By Joe Levi | November 5, 2012 7:34 PM
One of the advantages of locking down devices and only allowing apps to be installed through a “walled garden” of an app store is the ability to (theoretically) pre-screen every line of code in every app that’s submitted, which virtually guarantees that your platform will be “malware free”.
Of course neither Apple nor Microsoft pre-screen every line of code in every app in their respective app stores, but who’s counting, right?
Google does things differently. Rather than approving every single app before it’s listed in their Play Store, Google includes it automatically — letting the free market respond to any apps that don’t do what they’re supposed to. However, users can sideload apps onto many (most?) Android-powered smartphones and tablets, bypassing the Play Store entirely — though this functionality is turned off by default.
It shouldn’t take a rocket scientist to figure out that eventually someone is going to game that system and start releasing malware apps for Android. Unfortunately that’s not some unknown point in the future. It’s already happened.
To be fair, Google does routine malware scanning on apps that are submitted to the Play Store. Luckily, Google is quick to respond and can remotely uninstall apps from your Android when they identify something that’s made it through to your phone from their store. This isn’t the case when you sideload apps. If you do that, you’re on your own.
Until now… well, until “soon”
Android 4.2 “another flavor or Jelly Bean” includes a new feature: malware detection!
Hiroshi Lockheimer, Android’s VP of Engineering, recently spoke with ComputerWorld about a new feature in Android 4.2 that compares everything that you’ve installed on your phone or tablet with a database of known threats. This is essentially an extension of the malware scanning that Google is already doing for apps that are included in the Play Store — but applies to sideloaded apps as well.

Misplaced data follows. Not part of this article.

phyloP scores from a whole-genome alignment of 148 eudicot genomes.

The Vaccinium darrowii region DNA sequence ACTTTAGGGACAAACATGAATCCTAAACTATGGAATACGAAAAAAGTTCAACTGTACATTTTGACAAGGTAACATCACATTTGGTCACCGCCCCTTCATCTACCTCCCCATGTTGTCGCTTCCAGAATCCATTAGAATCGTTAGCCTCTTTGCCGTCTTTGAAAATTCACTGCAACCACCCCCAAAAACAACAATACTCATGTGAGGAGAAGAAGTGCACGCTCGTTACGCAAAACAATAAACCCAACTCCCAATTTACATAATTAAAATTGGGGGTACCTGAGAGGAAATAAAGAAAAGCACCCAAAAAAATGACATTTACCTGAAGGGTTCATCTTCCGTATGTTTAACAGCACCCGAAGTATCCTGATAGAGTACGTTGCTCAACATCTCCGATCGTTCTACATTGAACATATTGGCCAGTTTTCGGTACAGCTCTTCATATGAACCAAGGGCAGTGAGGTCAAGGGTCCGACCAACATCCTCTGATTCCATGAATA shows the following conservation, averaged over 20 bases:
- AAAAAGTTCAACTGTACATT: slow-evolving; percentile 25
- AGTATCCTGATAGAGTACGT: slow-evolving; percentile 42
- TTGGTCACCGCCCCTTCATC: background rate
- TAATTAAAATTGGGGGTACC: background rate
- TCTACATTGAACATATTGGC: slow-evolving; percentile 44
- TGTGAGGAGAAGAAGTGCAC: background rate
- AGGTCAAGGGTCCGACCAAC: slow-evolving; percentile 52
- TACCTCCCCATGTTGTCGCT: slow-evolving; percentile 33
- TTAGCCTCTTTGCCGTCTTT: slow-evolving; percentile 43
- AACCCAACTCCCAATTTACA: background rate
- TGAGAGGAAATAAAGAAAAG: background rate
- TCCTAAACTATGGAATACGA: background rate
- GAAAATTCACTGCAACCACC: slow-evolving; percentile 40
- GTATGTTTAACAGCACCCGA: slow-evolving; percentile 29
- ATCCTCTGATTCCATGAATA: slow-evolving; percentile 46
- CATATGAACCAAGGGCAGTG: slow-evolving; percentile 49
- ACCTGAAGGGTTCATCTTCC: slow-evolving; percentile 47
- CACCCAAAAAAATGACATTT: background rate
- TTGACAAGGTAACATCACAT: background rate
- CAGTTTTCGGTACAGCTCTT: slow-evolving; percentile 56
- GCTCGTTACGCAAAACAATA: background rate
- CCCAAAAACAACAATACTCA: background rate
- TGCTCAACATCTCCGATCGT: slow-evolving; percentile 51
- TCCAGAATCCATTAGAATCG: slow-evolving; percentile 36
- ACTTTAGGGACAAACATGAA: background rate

Some of you may be thinking, as am I, that this could reveal sensitive information about what you have installed on your device. While that may be true, Google has pledged to “do no evil”, so we’ll just have to trust them. If you don’t, you can always “disagree” to letting Google check your apps.
Even if you don’t opt-in to Google’s new feature, they’ve tried to simplify your installations by including an improved app permission schema. Additionally, Android 4.2 automatically blocks apps from sending premium text messages in the background — which could save you a bundle of hard-earned cash.
Now we just need to get “a new flavor of Jelly Bean” onto more devices!
Source and image credits: ComputerWorld